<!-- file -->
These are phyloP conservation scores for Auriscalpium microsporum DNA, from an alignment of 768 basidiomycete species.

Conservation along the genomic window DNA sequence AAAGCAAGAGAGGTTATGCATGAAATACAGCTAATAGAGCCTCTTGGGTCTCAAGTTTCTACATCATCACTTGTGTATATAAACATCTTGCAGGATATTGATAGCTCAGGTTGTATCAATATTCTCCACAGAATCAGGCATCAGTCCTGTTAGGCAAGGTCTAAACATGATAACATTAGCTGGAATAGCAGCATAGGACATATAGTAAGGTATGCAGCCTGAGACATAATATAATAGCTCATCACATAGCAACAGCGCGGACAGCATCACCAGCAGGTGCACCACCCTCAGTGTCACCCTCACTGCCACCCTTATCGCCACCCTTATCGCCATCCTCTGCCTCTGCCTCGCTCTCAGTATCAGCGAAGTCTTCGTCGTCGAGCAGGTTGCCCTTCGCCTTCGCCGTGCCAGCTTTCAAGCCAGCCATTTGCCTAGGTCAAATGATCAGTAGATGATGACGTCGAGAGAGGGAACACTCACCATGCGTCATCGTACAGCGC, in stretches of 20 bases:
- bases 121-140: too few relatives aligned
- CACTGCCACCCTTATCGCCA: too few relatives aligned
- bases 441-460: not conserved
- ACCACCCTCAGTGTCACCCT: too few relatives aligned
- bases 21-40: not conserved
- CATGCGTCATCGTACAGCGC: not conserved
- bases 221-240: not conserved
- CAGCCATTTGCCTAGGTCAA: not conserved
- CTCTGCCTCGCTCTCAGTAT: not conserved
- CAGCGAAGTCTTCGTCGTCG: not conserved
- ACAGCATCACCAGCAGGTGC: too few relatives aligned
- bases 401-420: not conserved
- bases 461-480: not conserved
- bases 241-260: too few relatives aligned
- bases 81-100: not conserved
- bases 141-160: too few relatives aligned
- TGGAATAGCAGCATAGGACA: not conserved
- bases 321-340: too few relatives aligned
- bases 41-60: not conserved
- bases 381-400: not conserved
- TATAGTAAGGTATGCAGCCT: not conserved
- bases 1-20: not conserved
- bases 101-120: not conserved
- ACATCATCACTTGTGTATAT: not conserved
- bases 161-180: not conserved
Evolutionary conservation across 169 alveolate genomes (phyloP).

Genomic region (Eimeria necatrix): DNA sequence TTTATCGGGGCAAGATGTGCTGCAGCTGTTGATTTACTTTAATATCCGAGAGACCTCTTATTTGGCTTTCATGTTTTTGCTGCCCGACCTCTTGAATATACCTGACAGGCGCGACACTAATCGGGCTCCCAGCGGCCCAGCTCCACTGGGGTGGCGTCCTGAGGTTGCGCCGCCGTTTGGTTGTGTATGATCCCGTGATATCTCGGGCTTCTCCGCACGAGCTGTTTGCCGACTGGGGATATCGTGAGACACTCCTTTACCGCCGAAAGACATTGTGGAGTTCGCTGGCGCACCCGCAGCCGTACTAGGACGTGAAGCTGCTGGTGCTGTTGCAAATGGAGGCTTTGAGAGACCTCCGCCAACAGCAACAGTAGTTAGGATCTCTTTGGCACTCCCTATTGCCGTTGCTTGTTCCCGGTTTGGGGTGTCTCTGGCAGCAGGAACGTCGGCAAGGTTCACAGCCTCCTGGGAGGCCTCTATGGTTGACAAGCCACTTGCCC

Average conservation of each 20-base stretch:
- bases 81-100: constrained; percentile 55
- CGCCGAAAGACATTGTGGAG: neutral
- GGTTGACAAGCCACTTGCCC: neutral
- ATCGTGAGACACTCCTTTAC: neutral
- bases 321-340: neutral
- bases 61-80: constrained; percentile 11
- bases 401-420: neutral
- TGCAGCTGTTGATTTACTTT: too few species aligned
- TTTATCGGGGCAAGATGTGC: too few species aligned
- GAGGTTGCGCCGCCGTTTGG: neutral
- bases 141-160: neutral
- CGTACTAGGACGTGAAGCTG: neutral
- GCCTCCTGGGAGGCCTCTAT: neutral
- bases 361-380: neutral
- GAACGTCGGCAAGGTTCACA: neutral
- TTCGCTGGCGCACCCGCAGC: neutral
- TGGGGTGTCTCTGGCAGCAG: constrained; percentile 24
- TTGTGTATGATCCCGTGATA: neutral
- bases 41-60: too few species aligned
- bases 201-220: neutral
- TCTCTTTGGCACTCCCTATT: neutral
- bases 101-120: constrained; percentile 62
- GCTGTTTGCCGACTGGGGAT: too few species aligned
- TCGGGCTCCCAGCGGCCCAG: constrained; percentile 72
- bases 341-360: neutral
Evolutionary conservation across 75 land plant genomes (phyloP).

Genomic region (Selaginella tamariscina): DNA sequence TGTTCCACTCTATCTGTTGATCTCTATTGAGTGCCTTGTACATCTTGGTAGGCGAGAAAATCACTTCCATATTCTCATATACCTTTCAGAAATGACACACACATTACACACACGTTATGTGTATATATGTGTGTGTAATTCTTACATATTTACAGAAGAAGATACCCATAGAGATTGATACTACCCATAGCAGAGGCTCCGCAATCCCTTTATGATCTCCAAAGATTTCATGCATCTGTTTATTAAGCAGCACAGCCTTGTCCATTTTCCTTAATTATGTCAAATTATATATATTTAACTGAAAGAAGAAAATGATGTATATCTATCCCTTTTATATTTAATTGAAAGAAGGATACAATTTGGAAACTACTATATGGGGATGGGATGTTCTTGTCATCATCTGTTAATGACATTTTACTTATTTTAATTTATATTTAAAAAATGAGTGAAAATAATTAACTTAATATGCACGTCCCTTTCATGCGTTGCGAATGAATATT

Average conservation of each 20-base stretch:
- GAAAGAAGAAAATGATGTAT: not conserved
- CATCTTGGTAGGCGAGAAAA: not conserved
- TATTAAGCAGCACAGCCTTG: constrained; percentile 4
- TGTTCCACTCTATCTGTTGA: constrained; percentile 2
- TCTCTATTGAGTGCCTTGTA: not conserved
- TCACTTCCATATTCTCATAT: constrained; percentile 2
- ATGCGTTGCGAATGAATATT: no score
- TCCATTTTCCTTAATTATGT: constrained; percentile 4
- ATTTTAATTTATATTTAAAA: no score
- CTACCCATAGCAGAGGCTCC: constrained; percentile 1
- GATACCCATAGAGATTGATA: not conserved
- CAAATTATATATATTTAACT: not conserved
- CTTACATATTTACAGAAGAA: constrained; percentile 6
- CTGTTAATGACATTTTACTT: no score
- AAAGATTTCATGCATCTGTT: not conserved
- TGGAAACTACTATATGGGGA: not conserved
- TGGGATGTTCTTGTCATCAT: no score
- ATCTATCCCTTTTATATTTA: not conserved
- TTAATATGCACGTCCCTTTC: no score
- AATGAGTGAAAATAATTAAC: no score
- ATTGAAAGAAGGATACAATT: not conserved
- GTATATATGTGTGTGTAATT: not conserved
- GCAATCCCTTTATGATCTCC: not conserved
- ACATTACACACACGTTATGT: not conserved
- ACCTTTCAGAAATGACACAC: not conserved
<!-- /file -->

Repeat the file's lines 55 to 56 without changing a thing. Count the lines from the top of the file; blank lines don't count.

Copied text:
- bases 341-360: neutral
Evolutionary conservation across 75 land plant genomes (phyloP).